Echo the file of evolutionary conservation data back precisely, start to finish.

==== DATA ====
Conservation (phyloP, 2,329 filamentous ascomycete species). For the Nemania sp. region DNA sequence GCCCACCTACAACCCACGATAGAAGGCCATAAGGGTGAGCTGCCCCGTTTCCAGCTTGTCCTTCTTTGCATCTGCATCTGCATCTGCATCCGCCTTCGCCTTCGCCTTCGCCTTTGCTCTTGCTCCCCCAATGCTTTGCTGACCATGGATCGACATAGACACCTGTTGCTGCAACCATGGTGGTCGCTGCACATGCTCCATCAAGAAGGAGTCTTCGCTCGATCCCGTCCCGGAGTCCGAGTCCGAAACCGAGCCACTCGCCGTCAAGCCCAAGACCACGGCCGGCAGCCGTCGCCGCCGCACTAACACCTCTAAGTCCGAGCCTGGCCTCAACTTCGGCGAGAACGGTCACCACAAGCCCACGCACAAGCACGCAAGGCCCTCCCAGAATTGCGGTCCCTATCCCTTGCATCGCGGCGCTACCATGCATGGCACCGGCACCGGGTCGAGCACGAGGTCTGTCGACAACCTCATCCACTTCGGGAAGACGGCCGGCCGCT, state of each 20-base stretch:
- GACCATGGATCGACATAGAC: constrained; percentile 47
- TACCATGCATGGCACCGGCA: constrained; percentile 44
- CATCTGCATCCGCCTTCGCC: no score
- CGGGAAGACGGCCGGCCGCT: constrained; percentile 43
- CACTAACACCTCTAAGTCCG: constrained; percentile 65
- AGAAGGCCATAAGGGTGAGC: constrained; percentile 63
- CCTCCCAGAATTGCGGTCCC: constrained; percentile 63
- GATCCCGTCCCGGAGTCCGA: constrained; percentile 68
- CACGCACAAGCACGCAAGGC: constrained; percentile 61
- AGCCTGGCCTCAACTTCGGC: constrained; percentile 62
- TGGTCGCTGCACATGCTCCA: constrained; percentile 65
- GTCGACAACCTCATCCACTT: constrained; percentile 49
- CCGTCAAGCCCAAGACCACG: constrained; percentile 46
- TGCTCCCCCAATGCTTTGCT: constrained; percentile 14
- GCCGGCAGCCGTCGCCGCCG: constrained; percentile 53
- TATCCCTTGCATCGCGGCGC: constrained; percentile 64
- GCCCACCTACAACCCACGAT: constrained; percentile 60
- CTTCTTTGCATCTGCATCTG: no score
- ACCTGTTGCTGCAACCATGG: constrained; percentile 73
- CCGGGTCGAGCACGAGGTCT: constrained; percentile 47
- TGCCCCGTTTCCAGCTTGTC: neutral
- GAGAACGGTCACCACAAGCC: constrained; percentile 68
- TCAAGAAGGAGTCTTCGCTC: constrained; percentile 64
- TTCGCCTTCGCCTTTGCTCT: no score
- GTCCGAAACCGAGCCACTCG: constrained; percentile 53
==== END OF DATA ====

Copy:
Conservation (phyloP, 2,329 filamentous ascomycete species). For the Nemania sp. region DNA sequence GCCCACCTACAACCCACGATAGAAGGCCATAAGGGTGAGCTGCCCCGTTTCCAGCTTGTCCTTCTTTGCATCTGCATCTGCATCTGCATCCGCCTTCGCCTTCGCCTTCGCCTTTGCTCTTGCTCCCCCAATGCTTTGCTGACCATGGATCGACATAGACACCTGTTGCTGCAACCATGGTGGTCGCTGCACATGCTCCATCAAGAAGGAGTCTTCGCTCGATCCCGTCCCGGAGTCCGAGTCCGAAACCGAGCCACTCGCCGTCAAGCCCAAGACCACGGCCGGCAGCCGTCGCCGCCGCACTAACACCTCTAAGTCCGAGCCTGGCCTCAACTTCGGCGAGAACGGTCACCACAAGCCCACGCACAAGCACGCAAGGCCCTCCCAGAATTGCGGTCCCTATCCCTTGCATCGCGGCGCTACCATGCATGGCACCGGCACCGGGTCGAGCACGAGGTCTGTCGACAACCTCATCCACTTCGGGAAGACGGCCGGCCGCT, state of each 20-base stretch:
- GACCATGGATCGACATAGAC: constrained; percentile 47
- TACCATGCATGGCACCGGCA: constrained; percentile 44
- CATCTGCATCCGCCTTCGCC: no score
- CGGGAAGACGGCCGGCCGCT: constrained; percentile 43
- CACTAACACCTCTAAGTCCG: constrained; percentile 65
- AGAAGGCCATAAGGGTGAGC: constrained; percentile 63
- CCTCCCAGAATTGCGGTCCC: constrained; percentile 63
- GATCCCGTCCCGGAGTCCGA: constrained; percentile 68
- CACGCACAAGCACGCAAGGC: constrained; percentile 61
- AGCCTGGCCTCAACTTCGGC: constrained; percentile 62
- TGGTCGCTGCACATGCTCCA: constrained; percentile 65
- GTCGACAACCTCATCCACTT: constrained; percentile 49
- CCGTCAAGCCCAAGACCACG: constrained; percentile 46
- TGCTCCCCCAATGCTTTGCT: constrained; percentile 14
- GCCGGCAGCCGTCGCCGCCG: constrained; percentile 53
- TATCCCTTGCATCGCGGCGC: constrained; percentile 64
- GCCCACCTACAACCCACGAT: constrained; percentile 60
- CTTCTTTGCATCTGCATCTG: no score
- ACCTGTTGCTGCAACCATGG: constrained; percentile 73
- CCGGGTCGAGCACGAGGTCT: constrained; percentile 47
- TGCCCCGTTTCCAGCTTGTC: neutral
- GAGAACGGTCACCACAAGCC: constrained; percentile 68
- TCAAGAAGGAGTCTTCGCTC: constrained; percentile 64
- TTCGCCTTCGCCTTTGCTCT: no score
- GTCCGAAACCGAGCCACTCG: constrained; percentile 53